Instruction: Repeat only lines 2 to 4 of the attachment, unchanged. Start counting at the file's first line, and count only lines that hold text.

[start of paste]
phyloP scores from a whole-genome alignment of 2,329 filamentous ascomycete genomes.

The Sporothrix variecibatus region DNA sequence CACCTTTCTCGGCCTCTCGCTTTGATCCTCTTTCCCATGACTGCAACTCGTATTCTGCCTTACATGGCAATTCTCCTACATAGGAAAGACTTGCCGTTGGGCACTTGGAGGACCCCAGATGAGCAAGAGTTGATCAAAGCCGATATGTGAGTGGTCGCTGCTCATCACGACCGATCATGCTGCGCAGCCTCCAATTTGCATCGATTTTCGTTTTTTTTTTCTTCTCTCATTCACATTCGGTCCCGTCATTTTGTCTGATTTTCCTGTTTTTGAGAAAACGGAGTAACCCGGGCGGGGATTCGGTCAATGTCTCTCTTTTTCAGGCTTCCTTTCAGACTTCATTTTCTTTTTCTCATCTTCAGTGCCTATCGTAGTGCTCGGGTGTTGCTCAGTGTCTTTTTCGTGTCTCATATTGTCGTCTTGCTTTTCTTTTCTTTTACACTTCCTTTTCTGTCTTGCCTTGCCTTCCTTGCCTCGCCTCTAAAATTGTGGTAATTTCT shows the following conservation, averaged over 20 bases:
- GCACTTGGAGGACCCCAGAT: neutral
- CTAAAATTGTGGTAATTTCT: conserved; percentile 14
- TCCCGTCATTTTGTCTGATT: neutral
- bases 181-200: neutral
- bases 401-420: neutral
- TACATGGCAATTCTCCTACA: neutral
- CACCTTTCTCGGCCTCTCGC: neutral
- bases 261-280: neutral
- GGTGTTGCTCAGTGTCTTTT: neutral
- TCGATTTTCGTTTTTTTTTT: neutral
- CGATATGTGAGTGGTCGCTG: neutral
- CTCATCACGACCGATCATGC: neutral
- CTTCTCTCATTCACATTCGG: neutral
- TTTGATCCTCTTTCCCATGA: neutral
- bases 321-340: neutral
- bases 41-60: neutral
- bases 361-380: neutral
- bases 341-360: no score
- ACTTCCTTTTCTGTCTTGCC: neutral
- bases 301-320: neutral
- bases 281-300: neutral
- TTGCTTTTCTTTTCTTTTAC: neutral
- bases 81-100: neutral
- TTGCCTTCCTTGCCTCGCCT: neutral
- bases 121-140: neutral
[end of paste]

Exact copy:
The Sporothrix variecibatus region DNA sequence CACCTTTCTCGGCCTCTCGCTTTGATCCTCTTTCCCATGACTGCAACTCGTATTCTGCCTTACATGGCAATTCTCCTACATAGGAAAGACTTGCCGTTGGGCACTTGGAGGACCCCAGATGAGCAAGAGTTGATCAAAGCCGATATGTGAGTGGTCGCTGCTCATCACGACCGATCATGCTGCGCAGCCTCCAATTTGCATCGATTTTCGTTTTTTTTTTCTTCTCTCATTCACATTCGGTCCCGTCATTTTGTCTGATTTTCCTGTTTTTGAGAAAACGGAGTAACCCGGGCGGGGATTCGGTCAATGTCTCTCTTTTTCAGGCTTCCTTTCAGACTTCATTTTCTTTTTCTCATCTTCAGTGCCTATCGTAGTGCTCGGGTGTTGCTCAGTGTCTTTTTCGTGTCTCATATTGTCGTCTTGCTTTTCTTTTCTTTTACACTTCCTTTTCTGTCTTGCCTTGCCTTCCTTGCCTCGCCTCTAAAATTGTGGTAATTTCT shows the following conservation, averaged over 20 bases:
- GCACTTGGAGGACCCCAGAT: neutral
- CTAAAATTGTGGTAATTTCT: conserved; percentile 14